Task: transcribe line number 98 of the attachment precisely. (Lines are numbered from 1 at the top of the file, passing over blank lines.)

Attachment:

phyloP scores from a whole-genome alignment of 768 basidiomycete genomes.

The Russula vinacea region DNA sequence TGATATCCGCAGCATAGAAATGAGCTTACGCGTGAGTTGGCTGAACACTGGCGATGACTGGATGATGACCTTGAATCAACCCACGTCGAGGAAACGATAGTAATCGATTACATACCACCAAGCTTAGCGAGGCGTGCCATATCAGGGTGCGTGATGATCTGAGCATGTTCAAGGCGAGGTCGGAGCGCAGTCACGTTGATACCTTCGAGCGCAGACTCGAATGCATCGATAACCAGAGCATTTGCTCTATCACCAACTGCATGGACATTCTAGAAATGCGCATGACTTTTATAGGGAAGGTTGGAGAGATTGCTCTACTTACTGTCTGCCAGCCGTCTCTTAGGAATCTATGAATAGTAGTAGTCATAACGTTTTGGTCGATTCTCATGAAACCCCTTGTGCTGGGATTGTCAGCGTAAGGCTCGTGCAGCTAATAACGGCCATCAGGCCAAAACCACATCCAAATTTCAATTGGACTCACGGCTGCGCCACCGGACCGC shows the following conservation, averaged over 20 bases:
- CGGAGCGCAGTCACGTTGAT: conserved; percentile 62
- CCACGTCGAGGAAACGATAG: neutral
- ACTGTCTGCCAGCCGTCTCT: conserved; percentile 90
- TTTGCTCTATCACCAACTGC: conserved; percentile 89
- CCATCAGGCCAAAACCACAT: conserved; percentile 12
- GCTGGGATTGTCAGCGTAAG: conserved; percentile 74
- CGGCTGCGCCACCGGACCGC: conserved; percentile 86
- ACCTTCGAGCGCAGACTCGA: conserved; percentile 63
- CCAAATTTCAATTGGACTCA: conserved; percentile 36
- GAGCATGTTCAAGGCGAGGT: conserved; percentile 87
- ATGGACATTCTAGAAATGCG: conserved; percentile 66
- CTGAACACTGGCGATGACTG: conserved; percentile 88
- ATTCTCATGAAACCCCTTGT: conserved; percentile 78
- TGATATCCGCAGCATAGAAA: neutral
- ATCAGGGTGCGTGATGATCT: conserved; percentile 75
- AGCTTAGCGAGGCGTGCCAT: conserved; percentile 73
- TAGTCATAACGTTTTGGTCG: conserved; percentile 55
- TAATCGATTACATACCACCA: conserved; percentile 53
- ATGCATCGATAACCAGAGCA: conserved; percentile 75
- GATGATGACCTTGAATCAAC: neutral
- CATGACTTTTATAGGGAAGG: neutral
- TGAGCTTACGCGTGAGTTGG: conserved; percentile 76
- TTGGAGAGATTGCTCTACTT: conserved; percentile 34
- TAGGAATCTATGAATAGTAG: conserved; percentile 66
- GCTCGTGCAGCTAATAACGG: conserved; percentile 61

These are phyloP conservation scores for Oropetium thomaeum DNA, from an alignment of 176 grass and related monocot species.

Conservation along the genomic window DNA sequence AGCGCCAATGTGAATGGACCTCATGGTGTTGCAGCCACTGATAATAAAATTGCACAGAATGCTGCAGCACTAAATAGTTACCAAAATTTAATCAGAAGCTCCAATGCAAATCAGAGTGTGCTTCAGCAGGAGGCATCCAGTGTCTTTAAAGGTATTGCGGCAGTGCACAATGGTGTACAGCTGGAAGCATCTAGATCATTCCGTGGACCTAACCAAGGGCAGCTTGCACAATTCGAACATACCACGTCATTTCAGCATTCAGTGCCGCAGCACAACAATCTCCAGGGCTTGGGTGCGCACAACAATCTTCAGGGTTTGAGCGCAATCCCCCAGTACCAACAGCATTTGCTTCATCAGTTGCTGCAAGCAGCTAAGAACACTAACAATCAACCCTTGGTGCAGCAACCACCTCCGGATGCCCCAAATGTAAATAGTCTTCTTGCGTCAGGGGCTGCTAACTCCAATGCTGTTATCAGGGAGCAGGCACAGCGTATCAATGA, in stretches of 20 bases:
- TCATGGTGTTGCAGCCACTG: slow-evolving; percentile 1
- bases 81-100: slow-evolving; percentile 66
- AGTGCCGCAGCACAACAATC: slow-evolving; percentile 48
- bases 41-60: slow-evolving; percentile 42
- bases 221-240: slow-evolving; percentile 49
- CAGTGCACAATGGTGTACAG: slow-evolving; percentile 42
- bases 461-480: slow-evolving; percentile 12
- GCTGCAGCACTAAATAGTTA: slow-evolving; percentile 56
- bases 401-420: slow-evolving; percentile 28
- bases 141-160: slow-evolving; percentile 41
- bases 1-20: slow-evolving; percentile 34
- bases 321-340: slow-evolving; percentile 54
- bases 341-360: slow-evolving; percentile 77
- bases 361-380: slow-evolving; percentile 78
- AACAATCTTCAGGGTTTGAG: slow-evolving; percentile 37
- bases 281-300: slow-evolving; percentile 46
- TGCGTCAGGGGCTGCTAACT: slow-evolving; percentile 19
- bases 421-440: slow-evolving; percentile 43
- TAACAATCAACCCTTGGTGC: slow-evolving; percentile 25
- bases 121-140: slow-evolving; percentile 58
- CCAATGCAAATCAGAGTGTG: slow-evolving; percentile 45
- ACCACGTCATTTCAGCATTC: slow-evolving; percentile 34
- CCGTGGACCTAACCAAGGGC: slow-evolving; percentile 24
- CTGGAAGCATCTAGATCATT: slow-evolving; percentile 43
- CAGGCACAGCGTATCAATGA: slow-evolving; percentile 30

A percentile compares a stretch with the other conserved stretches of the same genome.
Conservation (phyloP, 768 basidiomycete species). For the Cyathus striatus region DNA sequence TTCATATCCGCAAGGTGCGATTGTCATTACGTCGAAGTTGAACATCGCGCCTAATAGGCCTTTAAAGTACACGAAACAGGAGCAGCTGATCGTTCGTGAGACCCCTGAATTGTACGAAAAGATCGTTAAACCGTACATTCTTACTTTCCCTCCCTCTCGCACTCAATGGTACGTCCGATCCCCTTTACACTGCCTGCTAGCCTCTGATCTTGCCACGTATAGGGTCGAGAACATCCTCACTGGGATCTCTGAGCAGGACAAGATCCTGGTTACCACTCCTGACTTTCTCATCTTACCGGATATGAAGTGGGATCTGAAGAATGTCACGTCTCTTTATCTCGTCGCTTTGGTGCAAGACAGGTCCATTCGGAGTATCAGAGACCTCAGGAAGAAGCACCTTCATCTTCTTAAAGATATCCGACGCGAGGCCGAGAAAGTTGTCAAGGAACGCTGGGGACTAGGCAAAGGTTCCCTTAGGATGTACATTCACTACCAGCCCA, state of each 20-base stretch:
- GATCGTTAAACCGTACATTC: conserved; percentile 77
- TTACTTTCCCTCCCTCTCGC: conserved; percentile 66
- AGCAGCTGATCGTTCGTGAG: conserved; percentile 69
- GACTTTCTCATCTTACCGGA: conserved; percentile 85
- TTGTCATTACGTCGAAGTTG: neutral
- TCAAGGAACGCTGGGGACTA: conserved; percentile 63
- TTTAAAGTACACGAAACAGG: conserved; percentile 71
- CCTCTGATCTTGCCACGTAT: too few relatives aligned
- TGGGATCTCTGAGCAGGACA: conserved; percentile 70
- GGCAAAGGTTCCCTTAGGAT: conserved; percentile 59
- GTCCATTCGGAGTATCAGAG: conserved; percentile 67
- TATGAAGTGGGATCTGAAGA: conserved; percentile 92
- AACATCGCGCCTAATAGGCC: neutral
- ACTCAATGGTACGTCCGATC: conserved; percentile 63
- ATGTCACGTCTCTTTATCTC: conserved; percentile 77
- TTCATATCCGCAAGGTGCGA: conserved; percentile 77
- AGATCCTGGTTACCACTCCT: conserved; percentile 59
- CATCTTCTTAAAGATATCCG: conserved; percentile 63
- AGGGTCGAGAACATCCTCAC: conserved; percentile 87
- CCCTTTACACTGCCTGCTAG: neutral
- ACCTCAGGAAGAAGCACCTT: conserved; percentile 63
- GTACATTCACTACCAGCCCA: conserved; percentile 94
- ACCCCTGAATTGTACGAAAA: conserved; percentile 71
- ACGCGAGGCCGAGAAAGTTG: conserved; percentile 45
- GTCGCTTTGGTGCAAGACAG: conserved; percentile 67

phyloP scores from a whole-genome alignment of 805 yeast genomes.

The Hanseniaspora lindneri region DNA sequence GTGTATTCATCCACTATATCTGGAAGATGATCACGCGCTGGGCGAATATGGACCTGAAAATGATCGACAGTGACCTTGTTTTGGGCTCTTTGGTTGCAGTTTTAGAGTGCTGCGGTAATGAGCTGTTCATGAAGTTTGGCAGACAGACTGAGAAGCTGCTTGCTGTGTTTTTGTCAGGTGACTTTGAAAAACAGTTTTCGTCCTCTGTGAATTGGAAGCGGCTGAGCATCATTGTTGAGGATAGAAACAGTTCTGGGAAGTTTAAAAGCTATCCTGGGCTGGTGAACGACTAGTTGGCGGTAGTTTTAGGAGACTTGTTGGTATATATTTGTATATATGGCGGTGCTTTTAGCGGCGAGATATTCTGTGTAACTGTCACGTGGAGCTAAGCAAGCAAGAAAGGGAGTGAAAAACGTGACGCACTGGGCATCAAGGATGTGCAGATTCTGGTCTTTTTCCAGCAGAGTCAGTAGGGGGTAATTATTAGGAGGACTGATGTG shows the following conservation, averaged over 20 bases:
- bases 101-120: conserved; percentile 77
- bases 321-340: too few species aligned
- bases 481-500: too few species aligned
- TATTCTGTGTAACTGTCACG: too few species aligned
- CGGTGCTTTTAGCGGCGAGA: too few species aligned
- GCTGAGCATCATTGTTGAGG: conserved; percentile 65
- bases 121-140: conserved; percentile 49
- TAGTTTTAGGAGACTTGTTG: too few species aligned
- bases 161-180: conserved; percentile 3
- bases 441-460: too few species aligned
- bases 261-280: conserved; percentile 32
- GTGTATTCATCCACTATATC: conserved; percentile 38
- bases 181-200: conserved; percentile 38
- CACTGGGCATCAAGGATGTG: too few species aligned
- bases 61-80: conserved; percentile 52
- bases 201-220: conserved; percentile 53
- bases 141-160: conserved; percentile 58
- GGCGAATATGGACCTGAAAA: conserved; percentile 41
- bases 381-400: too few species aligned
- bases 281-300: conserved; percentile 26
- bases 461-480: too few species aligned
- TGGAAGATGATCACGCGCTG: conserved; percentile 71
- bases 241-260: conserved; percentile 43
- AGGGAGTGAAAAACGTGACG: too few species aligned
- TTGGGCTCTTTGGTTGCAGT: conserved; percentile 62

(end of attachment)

- bases 61-80: conserved; percentile 52